MARIETTA, Ga.(NewsNation Now) — Schools across the country are searching for a less disruptive way to minimize risk beyond sending students home to quarantine as the wait continues for emergency use authorization for the COVID vaccine for children.
“We have hundreds and hundreds of kids who are identified as close contacts who are subsequently missing school, so they shift on a moment’s notice from in-person to virtual learning,” said Grand Rivera, superintendent of Marietta City Schools in Georgia. “It’s creating hardships for families, it’s creating learning loss, it’s creating even more trauma for kids.”
Marietta City Schools is joining a growing list of districts trying out a new approach.
“We saw Massachusetts had a model that works around a modified quarantine,” Rivera said. “They call it ‘Test and Stay.’”
Test and Stay is essentially a modified quarantine that allows kids to stay in school as long as they’re tested regularly and adhere to precautions such as wearing masks and social distancing.
If a child is identified as a school-based close contact and asymptomatic, they’re given a rapid test daily before school for seven days instead of quarantining for a week to 10 days.
“If, in fact, they test negative, then they are cleared to come to school that day,” Rivera said.
If a test comes back positive, they have to quarantine.
Schools from California to Illinois have adopted the new COVID testing model.
“These tests allow us to know who is positive and who is not on a daily basis, and so everyone can sit there with much better peace of mind,” said Dr. Michael Mina, an assistant professor of epidemiology and immunology at Harvard School of Public Health.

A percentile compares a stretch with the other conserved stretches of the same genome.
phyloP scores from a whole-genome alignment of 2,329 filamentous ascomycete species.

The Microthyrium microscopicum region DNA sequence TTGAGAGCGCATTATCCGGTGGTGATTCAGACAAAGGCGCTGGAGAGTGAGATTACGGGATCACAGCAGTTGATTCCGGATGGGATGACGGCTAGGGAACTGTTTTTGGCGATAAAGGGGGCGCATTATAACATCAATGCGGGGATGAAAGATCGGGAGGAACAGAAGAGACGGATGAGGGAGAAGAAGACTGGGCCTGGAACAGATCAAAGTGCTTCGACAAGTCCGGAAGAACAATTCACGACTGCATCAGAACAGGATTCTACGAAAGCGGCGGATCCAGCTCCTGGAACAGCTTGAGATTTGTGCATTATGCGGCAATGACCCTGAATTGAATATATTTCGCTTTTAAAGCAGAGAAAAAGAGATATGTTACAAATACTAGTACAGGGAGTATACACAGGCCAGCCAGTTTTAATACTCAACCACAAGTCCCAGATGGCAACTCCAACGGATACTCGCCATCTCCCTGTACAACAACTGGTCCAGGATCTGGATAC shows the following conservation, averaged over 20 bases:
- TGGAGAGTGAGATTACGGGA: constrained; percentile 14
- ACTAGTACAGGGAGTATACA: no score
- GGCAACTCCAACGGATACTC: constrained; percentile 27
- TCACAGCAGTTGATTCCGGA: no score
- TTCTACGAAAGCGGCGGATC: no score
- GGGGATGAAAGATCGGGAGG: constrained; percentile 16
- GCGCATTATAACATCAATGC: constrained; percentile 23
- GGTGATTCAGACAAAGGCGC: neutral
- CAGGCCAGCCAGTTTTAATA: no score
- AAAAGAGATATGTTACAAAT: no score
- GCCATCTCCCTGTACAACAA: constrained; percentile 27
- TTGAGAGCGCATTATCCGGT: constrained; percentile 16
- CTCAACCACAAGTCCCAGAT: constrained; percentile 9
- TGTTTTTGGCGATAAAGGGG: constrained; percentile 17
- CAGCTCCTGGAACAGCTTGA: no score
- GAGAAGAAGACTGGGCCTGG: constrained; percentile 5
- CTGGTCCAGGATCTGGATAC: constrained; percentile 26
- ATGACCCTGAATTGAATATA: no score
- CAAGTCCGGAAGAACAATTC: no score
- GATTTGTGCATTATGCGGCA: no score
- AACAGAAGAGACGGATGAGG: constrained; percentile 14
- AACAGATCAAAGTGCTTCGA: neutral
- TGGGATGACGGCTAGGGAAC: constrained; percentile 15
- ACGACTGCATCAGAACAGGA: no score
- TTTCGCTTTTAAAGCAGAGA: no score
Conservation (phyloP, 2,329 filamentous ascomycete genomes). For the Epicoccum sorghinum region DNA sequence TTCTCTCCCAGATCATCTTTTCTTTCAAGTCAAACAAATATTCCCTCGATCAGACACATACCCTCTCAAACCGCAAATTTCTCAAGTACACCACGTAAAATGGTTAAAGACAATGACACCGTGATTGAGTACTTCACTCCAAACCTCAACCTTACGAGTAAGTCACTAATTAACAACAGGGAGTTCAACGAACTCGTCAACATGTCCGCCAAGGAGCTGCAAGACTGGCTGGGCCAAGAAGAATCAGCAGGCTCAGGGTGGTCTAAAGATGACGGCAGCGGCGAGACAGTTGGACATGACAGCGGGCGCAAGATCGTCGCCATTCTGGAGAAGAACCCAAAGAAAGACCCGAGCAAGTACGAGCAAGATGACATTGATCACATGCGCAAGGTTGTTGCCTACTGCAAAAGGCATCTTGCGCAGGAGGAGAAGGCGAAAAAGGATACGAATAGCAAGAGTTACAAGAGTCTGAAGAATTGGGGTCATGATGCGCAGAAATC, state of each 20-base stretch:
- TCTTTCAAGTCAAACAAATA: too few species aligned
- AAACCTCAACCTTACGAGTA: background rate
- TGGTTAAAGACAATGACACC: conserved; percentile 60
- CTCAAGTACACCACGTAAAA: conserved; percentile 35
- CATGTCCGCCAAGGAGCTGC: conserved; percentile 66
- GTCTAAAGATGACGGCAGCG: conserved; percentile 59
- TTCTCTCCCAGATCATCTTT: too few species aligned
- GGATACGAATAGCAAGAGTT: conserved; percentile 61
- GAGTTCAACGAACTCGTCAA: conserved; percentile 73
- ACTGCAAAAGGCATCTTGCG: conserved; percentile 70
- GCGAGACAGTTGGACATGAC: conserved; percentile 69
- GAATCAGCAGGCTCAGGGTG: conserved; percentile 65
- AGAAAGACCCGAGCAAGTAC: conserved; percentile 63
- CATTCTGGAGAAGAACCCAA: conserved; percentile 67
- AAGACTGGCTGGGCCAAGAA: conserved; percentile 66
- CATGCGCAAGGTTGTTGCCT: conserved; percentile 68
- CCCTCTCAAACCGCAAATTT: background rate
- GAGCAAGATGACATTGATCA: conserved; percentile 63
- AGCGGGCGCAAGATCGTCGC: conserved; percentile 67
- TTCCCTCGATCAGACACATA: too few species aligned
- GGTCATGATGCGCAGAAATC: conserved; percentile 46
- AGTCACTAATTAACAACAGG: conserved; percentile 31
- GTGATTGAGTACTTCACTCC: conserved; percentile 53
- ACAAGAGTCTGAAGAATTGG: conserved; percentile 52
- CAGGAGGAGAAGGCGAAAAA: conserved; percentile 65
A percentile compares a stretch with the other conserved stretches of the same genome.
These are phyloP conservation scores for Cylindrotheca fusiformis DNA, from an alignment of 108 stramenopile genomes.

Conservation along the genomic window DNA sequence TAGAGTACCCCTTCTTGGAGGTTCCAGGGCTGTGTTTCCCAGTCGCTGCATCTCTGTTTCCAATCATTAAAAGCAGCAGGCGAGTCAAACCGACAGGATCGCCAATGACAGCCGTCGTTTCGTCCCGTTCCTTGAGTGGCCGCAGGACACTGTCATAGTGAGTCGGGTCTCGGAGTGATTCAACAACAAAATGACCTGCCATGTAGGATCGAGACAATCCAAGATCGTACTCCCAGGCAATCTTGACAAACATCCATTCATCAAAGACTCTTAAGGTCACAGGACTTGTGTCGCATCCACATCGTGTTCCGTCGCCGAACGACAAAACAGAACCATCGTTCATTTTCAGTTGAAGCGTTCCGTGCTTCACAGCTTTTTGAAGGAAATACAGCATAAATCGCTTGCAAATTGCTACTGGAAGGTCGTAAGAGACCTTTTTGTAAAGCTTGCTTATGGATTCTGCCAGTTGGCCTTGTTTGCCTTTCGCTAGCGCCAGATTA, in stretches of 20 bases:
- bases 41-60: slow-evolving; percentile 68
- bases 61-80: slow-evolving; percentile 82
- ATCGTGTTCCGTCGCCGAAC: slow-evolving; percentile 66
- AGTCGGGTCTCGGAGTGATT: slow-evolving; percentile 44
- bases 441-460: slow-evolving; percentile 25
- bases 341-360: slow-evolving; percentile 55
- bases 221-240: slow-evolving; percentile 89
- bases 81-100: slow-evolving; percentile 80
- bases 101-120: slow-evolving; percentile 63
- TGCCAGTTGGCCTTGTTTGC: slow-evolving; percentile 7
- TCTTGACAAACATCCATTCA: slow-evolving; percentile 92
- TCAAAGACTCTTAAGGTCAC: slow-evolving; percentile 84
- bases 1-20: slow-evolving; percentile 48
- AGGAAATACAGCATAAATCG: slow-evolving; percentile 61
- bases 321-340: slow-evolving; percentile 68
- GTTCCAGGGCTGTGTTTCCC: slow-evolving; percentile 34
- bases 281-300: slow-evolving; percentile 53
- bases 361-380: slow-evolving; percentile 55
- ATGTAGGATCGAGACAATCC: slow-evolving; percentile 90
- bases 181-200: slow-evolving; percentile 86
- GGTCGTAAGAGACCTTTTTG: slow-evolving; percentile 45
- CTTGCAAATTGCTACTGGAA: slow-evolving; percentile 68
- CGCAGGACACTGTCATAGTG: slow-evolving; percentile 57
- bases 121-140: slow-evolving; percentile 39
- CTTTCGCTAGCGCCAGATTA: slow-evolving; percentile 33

A study published by Lancet last week suggests the approach could be safe and effective.
“I think the numbers are compelling. You look at national research, 1 to 3% of school-based close contacts who are asymptomatic are testing positive. That means we have 97 to 99% of students who are being quarantined for seven, 10 or 14 days who, quite candidly, will never test positive,” Rivera said.
“I feel like it’s a safe alternative to keeping them out of school for quarantining, but also the best of both worlds, you know, getting them in school as much as possible, especially for the kids that don’t have COVID,” said Jessica Bergeron, a Marietta City School District parent.
While there is growing support, the Centers for Disease Control and Prevention has not endorsed the approach and has said it needs more data before recommending it. However, the agency said it’s working closely with the districts trying it out – and is collecting more information.